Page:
Alice in Exile: A Novelby Piers Paul Read
By critically acclaimed author Piers Paul Read, Alice in Exile is an exquisite historical novel featuring Alice Fry--a free-thinking and independent-minded woman in a world ruled by men--and the two men who love her. It is 1913 when Alice, the daughter of a radical publisher, meets Edward Cobb, the eligible young son of a baronet who has recently quit the/i>
By critically acclaimed author Piers Paul Read, Alice in Exile is an exquisite historical novel featuring Alice Fry--a free-thinking and independent-minded woman in a world ruled by men--and the two men who love her. It is 1913 when Alice, the daughter of a radical publisher, meets Edward Cobb, the eligible young son of a baronet who has recently quit the army to pursue his political ambitions. Edward's family could accept his liaison with a girl they consider "fast," but when he proposes, they are appalled.
When Alice's father becomes involved in a scandal, it becomes clear that Edward must choose between Alice and his political career. He breaks off the engagement, unaware that his lover is expecting his child. Desperate, Alice accepts the offer of a rich and charming (if somewhat predatory) Baron Rettenberg, returning to Russia with him to serve as a governess for his children, while Edward marries suitably, but unhappily.
Two of the greatest cataclysms of the twentieth century--the Russian Revolution and World War I--serve as backdrops to Alice's story as she raises her young son, yearns for Edward, and begins to fall passionately for the Baron.
Alice in Exile is Piers Paul Read's triumphant return to the fiction for which he is widely hailed--romantic, dramatic, and rich with historical detail and fascinating characters that make Alice's story an enchanting and unforgettable read.
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Alice in Exile
By Piers Paul Read
St. Martin's PressCopyright © 2001 Piers Paul Read
All rights reserved.
In January 1913, a young army officer, Edward Cobb, passing through London on his way home after a tour of duty in South Africa, was taken by a friend to a party in Chelsea. There he found himself among people he had never encountered before – actors, artists, writers, publishers and young women who smoked cigarettes, drank gin and danced the Boston and the Tango. Edward was drawn to one young woman in particular who was dark and pretty and taught him the steps of the Turkey Trot, the latest craze. When they went out on to a narrow balcony to escape the heat and noise, she became more serious and asked him about South Africa: what were the differences between General Herzog and General Botha? Had he seen the effects of the recent drought?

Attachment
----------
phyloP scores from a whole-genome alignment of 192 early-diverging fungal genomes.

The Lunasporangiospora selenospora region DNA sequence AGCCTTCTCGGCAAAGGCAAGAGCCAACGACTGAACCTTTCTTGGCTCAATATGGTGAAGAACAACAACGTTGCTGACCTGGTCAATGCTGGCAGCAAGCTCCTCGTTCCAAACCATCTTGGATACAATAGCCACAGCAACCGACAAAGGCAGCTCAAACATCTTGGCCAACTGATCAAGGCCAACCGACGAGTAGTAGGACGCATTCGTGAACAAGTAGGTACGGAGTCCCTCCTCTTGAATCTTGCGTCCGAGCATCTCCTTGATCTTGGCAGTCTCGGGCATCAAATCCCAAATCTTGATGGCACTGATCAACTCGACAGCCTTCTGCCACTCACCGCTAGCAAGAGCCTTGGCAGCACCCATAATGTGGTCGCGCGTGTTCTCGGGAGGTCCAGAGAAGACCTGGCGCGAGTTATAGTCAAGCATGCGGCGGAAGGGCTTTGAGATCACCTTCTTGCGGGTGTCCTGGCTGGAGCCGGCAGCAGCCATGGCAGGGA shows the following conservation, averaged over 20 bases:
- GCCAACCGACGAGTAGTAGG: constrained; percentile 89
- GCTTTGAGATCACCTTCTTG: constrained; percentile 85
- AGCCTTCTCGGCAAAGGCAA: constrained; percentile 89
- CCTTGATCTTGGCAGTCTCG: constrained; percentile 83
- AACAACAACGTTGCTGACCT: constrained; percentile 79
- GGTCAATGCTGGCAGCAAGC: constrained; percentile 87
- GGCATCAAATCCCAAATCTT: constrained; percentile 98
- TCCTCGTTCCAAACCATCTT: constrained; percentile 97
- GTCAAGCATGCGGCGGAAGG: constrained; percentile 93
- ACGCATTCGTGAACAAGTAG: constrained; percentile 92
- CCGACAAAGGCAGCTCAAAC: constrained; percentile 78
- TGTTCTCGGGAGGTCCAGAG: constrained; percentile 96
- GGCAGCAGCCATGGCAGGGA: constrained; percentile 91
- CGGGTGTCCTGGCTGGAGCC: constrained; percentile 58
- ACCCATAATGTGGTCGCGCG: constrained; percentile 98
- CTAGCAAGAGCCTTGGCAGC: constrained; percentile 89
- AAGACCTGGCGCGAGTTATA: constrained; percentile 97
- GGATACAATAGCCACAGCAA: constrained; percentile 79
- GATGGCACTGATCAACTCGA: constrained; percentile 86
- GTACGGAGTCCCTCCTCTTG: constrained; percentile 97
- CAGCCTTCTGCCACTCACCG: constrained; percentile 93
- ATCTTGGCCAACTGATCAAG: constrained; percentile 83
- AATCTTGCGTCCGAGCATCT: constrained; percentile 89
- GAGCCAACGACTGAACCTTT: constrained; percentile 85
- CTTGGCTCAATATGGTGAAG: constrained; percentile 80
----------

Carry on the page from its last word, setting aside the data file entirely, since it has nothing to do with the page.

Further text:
With the gin coursing through his veins, Edward answered her questions at rather greater length than was appropriate at a party. The girl, Alice, listened patiently and smiled and seemed to like him. When they went back into the living room, the music from the phonograph had slowed and most of those dancing had reduced their step to no more than a swaying embrace. They did the same. Edward could feel her bosom against his chest and her hair tickled his nose. A pleasant scent came from her skin – a whiff that had something of spices and incense and the aroma he remembered from the cigars in his father's humidor.
In a dark corner of the room, they kissed. Edward had kissed few girls before: her embrace was gentle, her lips were soft and she seemed to know when it was the right moment to break for a breath of air. After a while, the thought entered Edward's head that they might go further – that in the world of actors and artists and writers girls thought little of going to bed with a man after a party, even a man they had never met before.
'Where do you live?' he whispered.
'In Markham Square,' she replied.
'On your own?'
'With my parents.'
He thought of his parents' house in Eaton Place where he was to stay overnight with Hamish, the friend who had brought him to the party. Could he take her there? Or to a hotel? What did she expect?
The girl gently pulled away from him and said: 'I think, in fact, since you mention it, the time has come to go home.'
'May I escort you?'
'If you like.'
While she found her coat, Edward told Hamish that he would have to make his own way back to Belgravia. He rejoined Alice and the two went out into the streets. The air was damp and the pavements wet but the rain had stopped. Edward looked for a cab but Alice said that her home was nearby and she would rather walk.
'How did you come to be at the party?' she asked.
'I came with a friend.'
'Who knew Erskine?' She gave a short laugh. 'It must have been Erskine.'
Edward frowned. 'What makes you so sure?'
'He paints portraits.'
'He has never painted mine.'
'No. But it means he meets people ...' She hesitated. 'People one wouldn't normally meet.'
'Don't you like to extend your circle of acquaintance?' Edward asked.
'Yes, I do. And you?'
'It depends upon who the new people are,' he said.